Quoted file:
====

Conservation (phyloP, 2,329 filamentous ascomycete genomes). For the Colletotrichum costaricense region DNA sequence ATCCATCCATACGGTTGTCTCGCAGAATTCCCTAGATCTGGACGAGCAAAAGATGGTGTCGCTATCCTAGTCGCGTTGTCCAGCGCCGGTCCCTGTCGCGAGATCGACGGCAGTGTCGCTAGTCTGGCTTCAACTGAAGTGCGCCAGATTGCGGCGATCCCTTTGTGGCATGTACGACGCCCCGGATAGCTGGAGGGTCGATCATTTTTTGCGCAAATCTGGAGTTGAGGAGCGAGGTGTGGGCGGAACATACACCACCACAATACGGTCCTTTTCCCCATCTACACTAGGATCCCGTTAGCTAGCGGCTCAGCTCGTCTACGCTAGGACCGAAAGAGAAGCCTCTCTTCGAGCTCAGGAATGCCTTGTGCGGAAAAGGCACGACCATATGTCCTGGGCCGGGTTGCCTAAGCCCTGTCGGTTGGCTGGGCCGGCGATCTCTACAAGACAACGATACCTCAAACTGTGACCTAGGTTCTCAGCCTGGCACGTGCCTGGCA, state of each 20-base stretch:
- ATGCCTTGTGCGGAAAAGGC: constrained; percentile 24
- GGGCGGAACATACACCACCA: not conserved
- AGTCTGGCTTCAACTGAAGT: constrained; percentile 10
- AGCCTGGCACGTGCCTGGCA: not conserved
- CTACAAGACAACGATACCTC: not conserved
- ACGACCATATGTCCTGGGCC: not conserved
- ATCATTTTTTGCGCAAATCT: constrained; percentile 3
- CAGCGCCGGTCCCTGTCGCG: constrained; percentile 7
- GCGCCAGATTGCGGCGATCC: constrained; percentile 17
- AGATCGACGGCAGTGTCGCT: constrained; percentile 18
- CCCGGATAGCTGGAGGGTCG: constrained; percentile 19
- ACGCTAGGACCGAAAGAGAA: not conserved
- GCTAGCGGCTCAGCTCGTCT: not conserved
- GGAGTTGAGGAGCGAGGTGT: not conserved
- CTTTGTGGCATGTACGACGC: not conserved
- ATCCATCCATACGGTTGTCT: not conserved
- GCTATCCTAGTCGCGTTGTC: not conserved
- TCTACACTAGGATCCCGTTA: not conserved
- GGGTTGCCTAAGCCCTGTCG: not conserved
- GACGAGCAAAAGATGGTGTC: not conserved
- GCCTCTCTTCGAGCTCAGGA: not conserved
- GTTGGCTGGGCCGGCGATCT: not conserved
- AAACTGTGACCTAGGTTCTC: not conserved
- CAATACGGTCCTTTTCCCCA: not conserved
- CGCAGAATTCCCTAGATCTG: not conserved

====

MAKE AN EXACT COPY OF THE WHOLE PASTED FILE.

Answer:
Conservation (phyloP, 2,329 filamentous ascomycete genomes). For the Colletotrichum costaricense region DNA sequence ATCCATCCATACGGTTGTCTCGCAGAATTCCCTAGATCTGGACGAGCAAAAGATGGTGTCGCTATCCTAGTCGCGTTGTCCAGCGCCGGTCCCTGTCGCGAGATCGACGGCAGTGTCGCTAGTCTGGCTTCAACTGAAGTGCGCCAGATTGCGGCGATCCCTTTGTGGCATGTACGACGCCCCGGATAGCTGGAGGGTCGATCATTTTTTGCGCAAATCTGGAGTTGAGGAGCGAGGTGTGGGCGGAACATACACCACCACAATACGGTCCTTTTCCCCATCTACACTAGGATCCCGTTAGCTAGCGGCTCAGCTCGTCTACGCTAGGACCGAAAGAGAAGCCTCTCTTCGAGCTCAGGAATGCCTTGTGCGGAAAAGGCACGACCATATGTCCTGGGCCGGGTTGCCTAAGCCCTGTCGGTTGGCTGGGCCGGCGATCTCTACAAGACAACGATACCTCAAACTGTGACCTAGGTTCTCAGCCTGGCACGTGCCTGGCA, state of each 20-base stretch:
- ATGCCTTGTGCGGAAAAGGC: constrained; percentile 24
- GGGCGGAACATACACCACCA: not conserved
- AGTCTGGCTTCAACTGAAGT: constrained; percentile 10
- AGCCTGGCACGTGCCTGGCA: not conserved
- CTACAAGACAACGATACCTC: not conserved
- ACGACCATATGTCCTGGGCC: not conserved
- ATCATTTTTTGCGCAAATCT: constrained; percentile 3
- CAGCGCCGGTCCCTGTCGCG: constrained; percentile 7
- GCGCCAGATTGCGGCGATCC: constrained; percentile 17
- AGATCGACGGCAGTGTCGCT: constrained; percentile 18
- CCCGGATAGCTGGAGGGTCG: constrained; percentile 19
- ACGCTAGGACCGAAAGAGAA: not conserved
- GCTAGCGGCTCAGCTCGTCT: not conserved
- GGAGTTGAGGAGCGAGGTGT: not conserved
- CTTTGTGGCATGTACGACGC: not conserved
- ATCCATCCATACGGTTGTCT: not conserved
- GCTATCCTAGTCGCGTTGTC: not conserved
- TCTACACTAGGATCCCGTTA: not conserved
- GGGTTGCCTAAGCCCTGTCG: not conserved
- GACGAGCAAAAGATGGTGTC: not conserved
- GCCTCTCTTCGAGCTCAGGA: not conserved
- GTTGGCTGGGCCGGCGATCT: not conserved
- AAACTGTGACCTAGGTTCTC: not conserved
- CAATACGGTCCTTTTCCCCA: not conserved
- CGCAGAATTCCCTAGATCTG: not conserved